homophobic player wears tattoo
3 min read

It is expected the rugby league player who had homophobic tattoos exposed this week has covered them up or had them removed as he has been selected to play in his team’s match on Saturday in Cronulla.

The player, named by other media sources, will take the field for his team the Aquinas Colts on Saturday in the Power Waste Management Cup a competition under the NSW Rugby League system.

It has been revealed initial images of the player with the homophobic slurs tattooed on his legs went viral on June 8 and it was only after last weekend’s match where he was named best player that he was photographed again that it all came to a head.


Although the team and the league have attempted to have the photos removed they are still well and truly still appearing on social media sites.

The club has said that they are following industry guidelines and the messages expressed on the player’s legs don’t reflect the team’s views. They also said he would cover them up before his next game, this weekend.

Speaking with Gay Nation, an NSW Rugby League(NSWRL) spokesperson pointed to the organisation’s commitment to providing a safe, fun and inclusive environment for all people, including those of diverse sexualities and genders.

The NSWRL has a zero-tolerance to any form of bullying, harassment or vilification towards people with diverse sexualities and genders. This includes forms of homophobia, biphobia or transphobia.

The sport is a member of Pride in Sport and in April this year, we were awarded Bronze Tier Status at the annual Pride In Sport Awards in Melbourne.

Amongst other programs they do with head office staff members, they also have an “Understanding Sexual Vilification” Fact Sheet which outlines what phobia of any sort is and how it can be reported.

However, it is unknown whether this is distributed to all players, coaches and spectators of the NSWRL competitions or just hidden away on their website to show that they have a policy in place.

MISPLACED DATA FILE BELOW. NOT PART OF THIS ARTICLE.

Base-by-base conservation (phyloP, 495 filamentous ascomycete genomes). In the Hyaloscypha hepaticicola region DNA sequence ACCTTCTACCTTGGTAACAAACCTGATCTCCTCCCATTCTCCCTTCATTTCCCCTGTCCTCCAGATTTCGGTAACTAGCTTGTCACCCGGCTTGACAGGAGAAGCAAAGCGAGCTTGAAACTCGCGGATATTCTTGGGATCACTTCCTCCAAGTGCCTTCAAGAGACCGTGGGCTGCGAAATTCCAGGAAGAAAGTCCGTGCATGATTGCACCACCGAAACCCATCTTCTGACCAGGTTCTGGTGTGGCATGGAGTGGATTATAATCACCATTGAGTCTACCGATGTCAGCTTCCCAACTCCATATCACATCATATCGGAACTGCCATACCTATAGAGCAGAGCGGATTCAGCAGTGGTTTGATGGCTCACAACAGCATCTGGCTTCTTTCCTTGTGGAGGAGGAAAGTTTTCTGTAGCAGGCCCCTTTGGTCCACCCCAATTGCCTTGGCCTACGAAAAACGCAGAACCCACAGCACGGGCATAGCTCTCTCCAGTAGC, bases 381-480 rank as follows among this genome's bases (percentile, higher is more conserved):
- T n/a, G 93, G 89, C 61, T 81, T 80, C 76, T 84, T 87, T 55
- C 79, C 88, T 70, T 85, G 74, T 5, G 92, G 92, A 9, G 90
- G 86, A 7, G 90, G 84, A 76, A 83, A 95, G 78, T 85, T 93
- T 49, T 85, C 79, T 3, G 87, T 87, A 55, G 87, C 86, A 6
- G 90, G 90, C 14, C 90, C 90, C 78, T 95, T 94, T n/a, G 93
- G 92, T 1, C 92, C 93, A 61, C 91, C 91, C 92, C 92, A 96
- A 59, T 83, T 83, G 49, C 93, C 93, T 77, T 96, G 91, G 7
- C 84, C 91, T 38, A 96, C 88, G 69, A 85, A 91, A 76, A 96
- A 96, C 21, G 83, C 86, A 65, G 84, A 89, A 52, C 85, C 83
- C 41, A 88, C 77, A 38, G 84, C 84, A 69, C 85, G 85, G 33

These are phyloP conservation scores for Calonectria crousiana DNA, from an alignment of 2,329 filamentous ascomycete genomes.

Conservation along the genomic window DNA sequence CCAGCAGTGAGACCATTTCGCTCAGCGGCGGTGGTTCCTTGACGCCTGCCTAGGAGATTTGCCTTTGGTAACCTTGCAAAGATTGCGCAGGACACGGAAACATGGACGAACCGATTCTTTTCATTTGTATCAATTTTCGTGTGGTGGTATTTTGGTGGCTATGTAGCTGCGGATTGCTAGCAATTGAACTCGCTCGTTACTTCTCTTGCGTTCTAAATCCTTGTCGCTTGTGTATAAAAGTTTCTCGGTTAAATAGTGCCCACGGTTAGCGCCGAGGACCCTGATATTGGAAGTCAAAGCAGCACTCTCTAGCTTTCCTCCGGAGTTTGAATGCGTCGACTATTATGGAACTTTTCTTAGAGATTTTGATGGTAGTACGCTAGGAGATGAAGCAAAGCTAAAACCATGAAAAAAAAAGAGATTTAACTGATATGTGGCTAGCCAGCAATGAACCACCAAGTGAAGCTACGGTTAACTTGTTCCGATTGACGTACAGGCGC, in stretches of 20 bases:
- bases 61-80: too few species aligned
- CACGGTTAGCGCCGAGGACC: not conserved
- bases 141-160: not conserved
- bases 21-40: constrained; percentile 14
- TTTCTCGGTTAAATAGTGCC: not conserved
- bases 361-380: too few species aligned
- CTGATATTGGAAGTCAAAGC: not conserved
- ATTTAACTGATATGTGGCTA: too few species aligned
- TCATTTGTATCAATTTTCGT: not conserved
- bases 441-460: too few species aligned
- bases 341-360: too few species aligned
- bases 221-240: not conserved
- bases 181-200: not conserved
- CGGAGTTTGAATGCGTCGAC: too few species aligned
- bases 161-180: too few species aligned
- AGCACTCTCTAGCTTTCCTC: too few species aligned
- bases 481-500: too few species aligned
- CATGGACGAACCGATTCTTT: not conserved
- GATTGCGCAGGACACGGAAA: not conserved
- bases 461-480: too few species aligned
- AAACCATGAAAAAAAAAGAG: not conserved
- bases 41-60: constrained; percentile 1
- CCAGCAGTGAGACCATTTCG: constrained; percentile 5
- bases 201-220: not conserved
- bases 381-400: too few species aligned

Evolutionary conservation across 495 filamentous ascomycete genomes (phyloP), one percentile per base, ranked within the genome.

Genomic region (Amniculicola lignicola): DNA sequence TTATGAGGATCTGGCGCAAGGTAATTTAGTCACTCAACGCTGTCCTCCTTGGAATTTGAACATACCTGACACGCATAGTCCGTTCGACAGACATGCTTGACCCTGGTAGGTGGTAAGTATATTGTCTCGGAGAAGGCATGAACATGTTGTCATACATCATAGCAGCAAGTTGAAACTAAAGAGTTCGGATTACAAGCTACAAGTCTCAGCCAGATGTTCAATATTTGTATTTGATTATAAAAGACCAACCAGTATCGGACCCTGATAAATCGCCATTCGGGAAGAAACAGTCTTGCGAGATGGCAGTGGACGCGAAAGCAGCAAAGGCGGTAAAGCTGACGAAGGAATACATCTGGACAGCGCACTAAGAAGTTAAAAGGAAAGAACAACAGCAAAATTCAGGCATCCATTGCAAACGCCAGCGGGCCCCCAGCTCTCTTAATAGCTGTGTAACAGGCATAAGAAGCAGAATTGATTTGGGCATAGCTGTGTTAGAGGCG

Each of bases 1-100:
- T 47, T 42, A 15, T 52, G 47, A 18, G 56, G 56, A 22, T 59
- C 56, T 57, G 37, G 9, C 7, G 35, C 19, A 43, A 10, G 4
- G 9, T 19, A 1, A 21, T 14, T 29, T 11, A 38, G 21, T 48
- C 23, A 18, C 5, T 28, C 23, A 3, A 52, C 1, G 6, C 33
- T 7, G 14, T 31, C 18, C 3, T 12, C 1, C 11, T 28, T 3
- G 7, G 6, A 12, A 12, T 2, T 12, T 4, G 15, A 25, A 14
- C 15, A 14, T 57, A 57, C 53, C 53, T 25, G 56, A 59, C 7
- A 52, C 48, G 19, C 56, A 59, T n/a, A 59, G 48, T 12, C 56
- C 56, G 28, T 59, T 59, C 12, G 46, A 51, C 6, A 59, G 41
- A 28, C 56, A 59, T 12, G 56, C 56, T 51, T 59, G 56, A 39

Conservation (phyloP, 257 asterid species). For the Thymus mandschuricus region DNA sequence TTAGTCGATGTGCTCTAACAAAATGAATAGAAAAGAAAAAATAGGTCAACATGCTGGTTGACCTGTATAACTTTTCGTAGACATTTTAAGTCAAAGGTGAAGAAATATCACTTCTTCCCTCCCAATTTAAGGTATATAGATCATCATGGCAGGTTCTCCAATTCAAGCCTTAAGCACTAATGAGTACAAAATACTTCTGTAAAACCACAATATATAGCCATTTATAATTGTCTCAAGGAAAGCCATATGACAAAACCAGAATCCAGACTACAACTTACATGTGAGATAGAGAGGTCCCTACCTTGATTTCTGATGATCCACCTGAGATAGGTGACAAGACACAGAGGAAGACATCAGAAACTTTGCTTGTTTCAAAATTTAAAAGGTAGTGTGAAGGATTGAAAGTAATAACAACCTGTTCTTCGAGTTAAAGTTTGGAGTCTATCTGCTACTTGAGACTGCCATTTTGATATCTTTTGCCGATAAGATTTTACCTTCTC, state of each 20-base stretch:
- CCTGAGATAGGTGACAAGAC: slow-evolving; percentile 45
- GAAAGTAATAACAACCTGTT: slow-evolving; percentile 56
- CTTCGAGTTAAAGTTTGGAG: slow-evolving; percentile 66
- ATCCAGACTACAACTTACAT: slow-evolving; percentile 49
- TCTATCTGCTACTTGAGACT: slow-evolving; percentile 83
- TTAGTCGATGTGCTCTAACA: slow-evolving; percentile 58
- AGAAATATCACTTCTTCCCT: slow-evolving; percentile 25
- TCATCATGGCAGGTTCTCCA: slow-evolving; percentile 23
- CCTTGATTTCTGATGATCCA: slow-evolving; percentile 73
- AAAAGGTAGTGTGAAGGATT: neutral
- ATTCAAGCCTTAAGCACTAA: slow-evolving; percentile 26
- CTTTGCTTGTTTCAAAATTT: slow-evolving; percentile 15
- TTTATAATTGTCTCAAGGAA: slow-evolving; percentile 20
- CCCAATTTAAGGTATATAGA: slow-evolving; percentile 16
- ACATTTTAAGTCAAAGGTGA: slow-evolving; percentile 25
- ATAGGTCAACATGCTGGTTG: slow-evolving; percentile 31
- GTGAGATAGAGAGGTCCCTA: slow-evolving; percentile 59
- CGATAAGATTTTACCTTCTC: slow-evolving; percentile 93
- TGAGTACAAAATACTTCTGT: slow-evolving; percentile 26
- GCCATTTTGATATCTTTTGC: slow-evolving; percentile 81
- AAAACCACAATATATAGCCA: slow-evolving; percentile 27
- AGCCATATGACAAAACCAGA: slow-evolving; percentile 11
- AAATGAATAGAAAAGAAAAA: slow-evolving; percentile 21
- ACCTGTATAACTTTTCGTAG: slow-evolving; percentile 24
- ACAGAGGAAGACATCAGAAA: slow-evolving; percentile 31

Homophobic tattoos leading to pride in sport with NSWRL

This leads to similar concerns with other sports that they are willing to make changes to policies and provide the required “Pride Training” for their staff in national and state offices. Still, in terms of getting the information and training out to those taking part in the sport every day, evidence is lacking.

National Program Manager for Pride in Sport Beau Newell said they have the evidence that shows sports need to do a lot more.

“I think it’s really important for us to remain realistic and understand that a sport, no matter the size, whether they’re a massive organisation like the NRL or AFL or even a grassroots community club, they’re all going to have different levels of capacity and even just different hurdles that they need to go through internally,” Newell explained to Gay Nation.

Beau NewellNational Program Manager, Pride in Sport
Beau Newell – National Program Manager, Pride in Sport

Pride in Sport have created an index for sports to assess their own practices, determine what constitutes good practice and benchmark their initiatives against an external measure and other sporting organisations.

Pride in Sport then works with these sports to help them improve what they are doing.

“In order for you to be considered best practice, if you want to be proven to the community that you are safe and inclusive, then you must do an exceptional amount of work,” Newell continued.

“While many sports organisations will put a big focus on their internal work, and that’s certainly a big piece of our work, where we help organisations on their workforce side of things.

“When it comes to addressing incidences on the field or on the pitch or whatever a sport might be, a lot of that initially starts with policy development.

“Our index also goes to the extent of saying or suggesting and encouraging sports to consider what they should do if an incident does occur on the field. What should sanctions look like? What other elements should be considered? So making sure that people are educated when they’re making decisions about homophobic incidences, for example, ensuring that education is a part of the sanction or disciplinary process for athletes if that does come through their processes.”

As we see with many different sports, it’s all well and good to have the policies written up and ready to go, but if nothing changes at ground level does it just become a box-ticking exercise for these organisations?

Sports are questioned about this right at the start of engagement with Pride in Sport to make sure they are tackling diversity and inclusion for the right reasons.

“When my team and I go into sporting organizations, we often ask them the question, what are you doing in this space to promote that you are inclusive?”, Newell explained.

“I mean, it’s one thing to wave a rainbow flag, but at the end of the day, what have you got to back it up.”

It will be interesting to see if the NSWRL and the Cronulla Junior Football competition back up their words with action this weekend.

Last Updated on Jun 21, 2024

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